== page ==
Without eating enough protein, we cannot survive.
Proteins are the main building blocks of the body. As a general rule, 10 – 35% of our daily calories should come from protein. The body cannot store protein for future use, so we must maintain a steady/daily intake.
All of our body parts: cells, tissues, muscles and organs need protein in order to function properly. The Institute of Medicine suggests that adults should consume 10 to 35 percent of their total calorie intake from protein. Protein is necessary for:
- Growth and development (in children)
- Muscle growth
- Regeneration and repair of body part components
- Healthy skin, organs and glands
- Maintenance of fluid balance
- Developing antibodies to guard against infection
- Creating a proper balance of blood acidity and alkalinity.
When we consume protein, it is digested and ‘broken down’ into its component amino acids. These amino acids are then used by the body to replace and repair cells, tissues, muscle and organs. Consuming too little protein can lead to loss of muscle mass, stunted growth, fatigue and changes in skin and hair.
Protein also makes us feel more full/satiated after a meal. Compared to fat and carbs, protein offers more “bang for your buck” when it comes to filling you up and feeling satisfied after eating. People who don’t eat enough protein may actually eat more food and still have an appetite afterwards.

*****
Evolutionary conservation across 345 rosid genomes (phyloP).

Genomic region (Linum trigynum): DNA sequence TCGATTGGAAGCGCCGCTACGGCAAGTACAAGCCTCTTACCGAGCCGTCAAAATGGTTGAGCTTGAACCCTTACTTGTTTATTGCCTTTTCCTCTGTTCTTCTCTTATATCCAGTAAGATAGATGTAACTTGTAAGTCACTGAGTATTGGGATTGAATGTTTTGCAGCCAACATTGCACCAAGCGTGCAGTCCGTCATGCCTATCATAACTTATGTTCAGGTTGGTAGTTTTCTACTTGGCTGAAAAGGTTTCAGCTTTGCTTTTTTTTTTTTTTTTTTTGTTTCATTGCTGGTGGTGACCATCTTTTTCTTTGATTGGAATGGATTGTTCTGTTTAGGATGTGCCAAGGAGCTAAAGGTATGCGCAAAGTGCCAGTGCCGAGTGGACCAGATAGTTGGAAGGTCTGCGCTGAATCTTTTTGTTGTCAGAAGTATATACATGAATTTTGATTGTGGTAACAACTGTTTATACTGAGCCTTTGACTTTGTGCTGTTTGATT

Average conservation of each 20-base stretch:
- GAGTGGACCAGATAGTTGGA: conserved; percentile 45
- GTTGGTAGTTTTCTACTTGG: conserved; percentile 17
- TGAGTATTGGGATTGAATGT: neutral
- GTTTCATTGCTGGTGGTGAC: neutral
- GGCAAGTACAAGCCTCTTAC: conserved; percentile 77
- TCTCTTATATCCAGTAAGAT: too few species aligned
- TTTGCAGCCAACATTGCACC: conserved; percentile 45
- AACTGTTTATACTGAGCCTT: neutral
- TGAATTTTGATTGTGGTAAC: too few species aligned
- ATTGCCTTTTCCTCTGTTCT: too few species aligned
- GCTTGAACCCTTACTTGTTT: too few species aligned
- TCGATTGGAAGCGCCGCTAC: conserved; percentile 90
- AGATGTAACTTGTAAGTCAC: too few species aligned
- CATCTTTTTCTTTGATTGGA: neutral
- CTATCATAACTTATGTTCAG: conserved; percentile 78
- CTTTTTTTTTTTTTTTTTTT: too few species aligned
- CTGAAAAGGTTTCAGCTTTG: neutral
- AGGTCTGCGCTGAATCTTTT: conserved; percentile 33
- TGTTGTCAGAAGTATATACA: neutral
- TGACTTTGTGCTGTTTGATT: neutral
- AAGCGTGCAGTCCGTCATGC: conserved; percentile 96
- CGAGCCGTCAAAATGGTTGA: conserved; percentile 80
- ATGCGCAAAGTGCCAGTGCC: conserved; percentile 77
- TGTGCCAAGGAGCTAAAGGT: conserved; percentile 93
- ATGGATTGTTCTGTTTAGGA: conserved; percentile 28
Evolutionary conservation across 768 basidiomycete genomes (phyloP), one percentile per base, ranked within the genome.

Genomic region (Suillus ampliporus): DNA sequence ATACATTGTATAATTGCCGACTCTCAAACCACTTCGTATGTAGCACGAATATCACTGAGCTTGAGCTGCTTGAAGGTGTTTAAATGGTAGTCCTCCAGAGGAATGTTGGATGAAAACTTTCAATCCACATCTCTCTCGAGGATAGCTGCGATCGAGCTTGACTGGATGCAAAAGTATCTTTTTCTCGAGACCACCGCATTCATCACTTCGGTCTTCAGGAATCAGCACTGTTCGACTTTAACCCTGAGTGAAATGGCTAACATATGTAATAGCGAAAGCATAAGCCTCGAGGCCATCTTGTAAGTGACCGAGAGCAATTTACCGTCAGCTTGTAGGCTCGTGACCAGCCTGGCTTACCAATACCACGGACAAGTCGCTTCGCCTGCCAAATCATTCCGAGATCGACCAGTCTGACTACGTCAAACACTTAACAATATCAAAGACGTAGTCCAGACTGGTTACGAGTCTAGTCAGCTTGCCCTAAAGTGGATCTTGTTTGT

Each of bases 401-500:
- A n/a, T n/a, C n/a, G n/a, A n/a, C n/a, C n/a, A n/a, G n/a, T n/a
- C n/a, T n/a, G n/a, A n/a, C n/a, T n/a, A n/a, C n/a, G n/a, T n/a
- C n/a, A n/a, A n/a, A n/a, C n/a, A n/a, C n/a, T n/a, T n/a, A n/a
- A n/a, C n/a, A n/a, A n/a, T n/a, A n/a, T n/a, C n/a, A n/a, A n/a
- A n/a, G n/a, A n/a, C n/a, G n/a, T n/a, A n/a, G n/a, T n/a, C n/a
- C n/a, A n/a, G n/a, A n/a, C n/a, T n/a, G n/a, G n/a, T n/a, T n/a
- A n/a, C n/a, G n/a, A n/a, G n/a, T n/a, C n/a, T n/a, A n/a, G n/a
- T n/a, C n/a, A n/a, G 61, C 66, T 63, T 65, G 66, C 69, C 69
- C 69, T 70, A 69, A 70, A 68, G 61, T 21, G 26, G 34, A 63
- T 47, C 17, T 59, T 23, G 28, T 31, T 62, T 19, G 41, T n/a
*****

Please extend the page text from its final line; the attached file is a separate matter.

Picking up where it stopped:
How much protein do we need to ingest every day? Not everyone needs the same amount. Protein requirements depend on:
Age & Gender
- Babies need about 10 grams per day.
- School-age kids need 19-34 grams per day.
- Teenage boys need up to 52 grams a day.
- Teenage girls need 46 grams per day.
- Adult men need about 56 grams a day (about 56 grams per day, 0.7 – 0.8 grams of protein per pound of body; active men will require more).
- Adult women need about 46 grams a day (71 grams, if pregnant or breastfeeding). However, actual protein requirements may be higher depending on a woman’s needs and activity level
- Seniors, the elderly and those recovering from injuries need to increase their protein intake. (Increased protein consumption can help to improve strength, muscle mass, immune capability, bone health, blood pressure and wound-healing.
Body size – larger body size require extra protein intake to maintain good health.
Activity level – coincides with how much energy you burn in a day. (Athletes require more protein than non-athletes, and the amount of protein needed is based on size and activity level.)
Choose healthy proteins: lean meat, poultry, low-fat dairy, fish, soybeans, quinoa; beans, peas, nuts and seeds (eat a variety of these); tofu; eggs; grains, some vegetables, and some fruits (provide small amounts of protein). Those following a vegetarian diet, getting enough protein can be a little difficult. Consume protein sources like beans, eggs, quinoa and tofu, in healthy vegetarian recipes.